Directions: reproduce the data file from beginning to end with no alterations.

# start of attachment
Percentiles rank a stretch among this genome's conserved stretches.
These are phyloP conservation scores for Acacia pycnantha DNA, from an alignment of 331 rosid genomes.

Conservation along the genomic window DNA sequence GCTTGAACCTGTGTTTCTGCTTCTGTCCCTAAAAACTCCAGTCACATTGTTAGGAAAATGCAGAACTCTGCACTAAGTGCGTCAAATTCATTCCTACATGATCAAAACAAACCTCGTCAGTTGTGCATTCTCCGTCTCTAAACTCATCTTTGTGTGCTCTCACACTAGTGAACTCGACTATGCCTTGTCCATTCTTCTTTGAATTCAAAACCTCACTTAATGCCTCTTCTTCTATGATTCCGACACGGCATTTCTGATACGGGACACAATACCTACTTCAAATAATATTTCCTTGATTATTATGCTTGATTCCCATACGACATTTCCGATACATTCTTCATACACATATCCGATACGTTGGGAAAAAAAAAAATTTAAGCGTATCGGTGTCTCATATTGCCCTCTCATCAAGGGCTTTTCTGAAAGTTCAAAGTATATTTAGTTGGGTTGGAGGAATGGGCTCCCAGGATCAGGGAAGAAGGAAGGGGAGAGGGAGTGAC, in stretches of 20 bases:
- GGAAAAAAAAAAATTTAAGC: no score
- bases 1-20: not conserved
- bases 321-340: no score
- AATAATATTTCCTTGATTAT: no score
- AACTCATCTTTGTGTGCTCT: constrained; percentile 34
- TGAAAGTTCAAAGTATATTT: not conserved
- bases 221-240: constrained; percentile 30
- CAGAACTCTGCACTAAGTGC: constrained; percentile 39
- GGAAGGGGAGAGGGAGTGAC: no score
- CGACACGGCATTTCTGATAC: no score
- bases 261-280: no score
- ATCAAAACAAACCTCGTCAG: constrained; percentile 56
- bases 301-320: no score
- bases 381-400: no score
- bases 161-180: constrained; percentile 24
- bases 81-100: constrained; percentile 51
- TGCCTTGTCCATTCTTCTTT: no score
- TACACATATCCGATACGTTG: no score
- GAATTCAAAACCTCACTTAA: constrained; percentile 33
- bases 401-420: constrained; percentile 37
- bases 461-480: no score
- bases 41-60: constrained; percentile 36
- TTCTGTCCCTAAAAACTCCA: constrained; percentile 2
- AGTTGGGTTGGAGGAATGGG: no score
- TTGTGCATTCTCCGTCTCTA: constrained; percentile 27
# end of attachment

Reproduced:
Percentiles rank a stretch among this genome's conserved stretches.
These are phyloP conservation scores for Acacia pycnantha DNA, from an alignment of 331 rosid genomes.

Conservation along the genomic window DNA sequence GCTTGAACCTGTGTTTCTGCTTCTGTCCCTAAAAACTCCAGTCACATTGTTAGGAAAATGCAGAACTCTGCACTAAGTGCGTCAAATTCATTCCTACATGATCAAAACAAACCTCGTCAGTTGTGCATTCTCCGTCTCTAAACTCATCTTTGTGTGCTCTCACACTAGTGAACTCGACTATGCCTTGTCCATTCTTCTTTGAATTCAAAACCTCACTTAATGCCTCTTCTTCTATGATTCCGACACGGCATTTCTGATACGGGACACAATACCTACTTCAAATAATATTTCCTTGATTATTATGCTTGATTCCCATACGACATTTCCGATACATTCTTCATACACATATCCGATACGTTGGGAAAAAAAAAAATTTAAGCGTATCGGTGTCTCATATTGCCCTCTCATCAAGGGCTTTTCTGAAAGTTCAAAGTATATTTAGTTGGGTTGGAGGAATGGGCTCCCAGGATCAGGGAAGAAGGAAGGGGAGAGGGAGTGAC, in stretches of 20 bases:
- GGAAAAAAAAAAATTTAAGC: no score
- bases 1-20: not conserved
- bases 321-340: no score
- AATAATATTTCCTTGATTAT: no score
- AACTCATCTTTGTGTGCTCT: constrained; percentile 34
- TGAAAGTTCAAAGTATATTT: not conserved
- bases 221-240: constrained; percentile 30
- CAGAACTCTGCACTAAGTGC: constrained; percentile 39
- GGAAGGGGAGAGGGAGTGAC: no score
- CGACACGGCATTTCTGATAC: no score
- bases 261-280: no score
- ATCAAAACAAACCTCGTCAG: constrained; percentile 56
- bases 301-320: no score
- bases 381-400: no score
- bases 161-180: constrained; percentile 24
- bases 81-100: constrained; percentile 51
- TGCCTTGTCCATTCTTCTTT: no score
- TACACATATCCGATACGTTG: no score
- GAATTCAAAACCTCACTTAA: constrained; percentile 33
- bases 401-420: constrained; percentile 37
- bases 461-480: no score
- bases 41-60: constrained; percentile 36
- TTCTGTCCCTAAAAACTCCA: constrained; percentile 2
- AGTTGGGTTGGAGGAATGGG: no score
- TTGTGCATTCTCCGTCTCTA: constrained; percentile 27